Shusterman’s Study Featured in National Academy of Sciences Publication

Olivia DrakeJune 28, 20105min
Anna Shusterman is the co-author of a study published in the Proceedings of the National Academy of Sciences.

Nicaraguan Sign Language, developed only 30 years ago by Deaf children in Nicaragua needing a way to communicate, offers insight to ways an adapted language affects thought processes.

In a new study, which was published June 25 in the Proceedings of the National Academy of Sciences, co-author Anna Shusterman, assistant professor of psychology explains how human spatial cognition depends on the acquisition of specific aspects of spatial language.

The article, titled “Evidence from an emerging sign language reveals that language supports spatial cognition,” is co-authored by Jennie Pyers (Wellesley), Ann Senghas (Barnard College), Elizabeth Spelke (Harvard) and Karen Emmorey (San Diego State University).

“The reason we chose to look at navigation was that my colleague Ann Senghas had discovered that older NSL signers had difficulty systematically communicating about the spatial concepts left and right,” Shusterman says. “In our PNAS study, we discovered that they also had trouble with navigation.”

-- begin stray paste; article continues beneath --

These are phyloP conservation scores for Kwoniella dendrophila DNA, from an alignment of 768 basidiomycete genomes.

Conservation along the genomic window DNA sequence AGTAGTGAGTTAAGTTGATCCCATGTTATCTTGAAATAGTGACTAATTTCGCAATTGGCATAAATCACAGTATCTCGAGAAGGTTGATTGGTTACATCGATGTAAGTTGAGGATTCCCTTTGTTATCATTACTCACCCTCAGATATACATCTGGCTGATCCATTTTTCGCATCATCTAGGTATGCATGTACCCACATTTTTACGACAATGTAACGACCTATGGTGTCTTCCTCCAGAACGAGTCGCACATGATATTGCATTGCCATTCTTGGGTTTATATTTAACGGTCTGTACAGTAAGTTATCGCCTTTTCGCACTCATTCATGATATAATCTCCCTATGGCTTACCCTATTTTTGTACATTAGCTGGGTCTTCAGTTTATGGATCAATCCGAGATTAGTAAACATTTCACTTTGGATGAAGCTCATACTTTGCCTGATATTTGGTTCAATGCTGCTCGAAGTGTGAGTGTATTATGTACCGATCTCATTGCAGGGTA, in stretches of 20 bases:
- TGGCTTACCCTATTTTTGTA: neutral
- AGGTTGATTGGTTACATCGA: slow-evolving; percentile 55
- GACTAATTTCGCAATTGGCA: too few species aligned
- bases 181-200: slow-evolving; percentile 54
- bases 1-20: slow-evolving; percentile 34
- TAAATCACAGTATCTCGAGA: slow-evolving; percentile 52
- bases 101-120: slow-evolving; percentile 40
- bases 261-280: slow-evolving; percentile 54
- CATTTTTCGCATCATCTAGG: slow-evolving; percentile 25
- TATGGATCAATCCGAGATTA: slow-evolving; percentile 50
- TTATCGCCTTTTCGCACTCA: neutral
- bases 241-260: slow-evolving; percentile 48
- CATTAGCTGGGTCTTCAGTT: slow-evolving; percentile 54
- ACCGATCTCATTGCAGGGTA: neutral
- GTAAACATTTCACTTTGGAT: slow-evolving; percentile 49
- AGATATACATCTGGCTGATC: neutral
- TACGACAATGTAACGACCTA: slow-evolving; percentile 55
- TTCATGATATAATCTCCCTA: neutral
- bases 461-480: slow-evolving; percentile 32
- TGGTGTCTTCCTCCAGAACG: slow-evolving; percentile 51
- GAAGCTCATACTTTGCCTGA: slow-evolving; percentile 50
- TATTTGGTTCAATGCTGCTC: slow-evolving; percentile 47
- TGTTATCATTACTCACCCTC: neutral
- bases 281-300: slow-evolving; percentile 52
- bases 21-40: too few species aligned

Previous research has suggested that left-right language is related to spatial reasoning and navigation, but there were always reasons to be skeptical.

“In children, language and thought tend to develop together, but it’s hard to know the causal direction,” she says. “In people who speak different languages, we might see corresponding differences in habits of thought, but they might actually be related to culture, not language. The NSL population allowed us to conclude much more forcefully that language supports thought.”

Study co-author Jennie Pyers, Anna Shusterman, research assistant Molly Flaherty and Shusterman’s son, Max, gather in the navigation room used in their recent study. Max is standing in the mental rotation apparatus.

The group tested two cohorts of Deaf signers who acquired an emerging sign language in Nicaragua at the same age but during different time periods: the first cohort of signers acquired the language in its infancy, and 10 years later the second cohort of signers acquired the language in a more complex form.

To test whether language supports spatial cognition, the group compared first- and second-cohort signers’ performance on two spatial tasks that require the use of a landmark, a brightly colored wall, to find a hidden object. The signers then tried to explain where the object was located.

“We found that the second-cohort signers, now in their 20s, used more consistent spatial language than the first-cohort signers, now in their 30s,” Shusterman says. “Remarkably, their performance on the spatial tasks was strongly related to their consistency of their spatial language.”

Shusterman’s study began in 2005. She’s also analyzing data from a NSL study on perspective-talking with Lisa Drennan ’09.

The study also appeared in a June 22 article in Discover Magazine.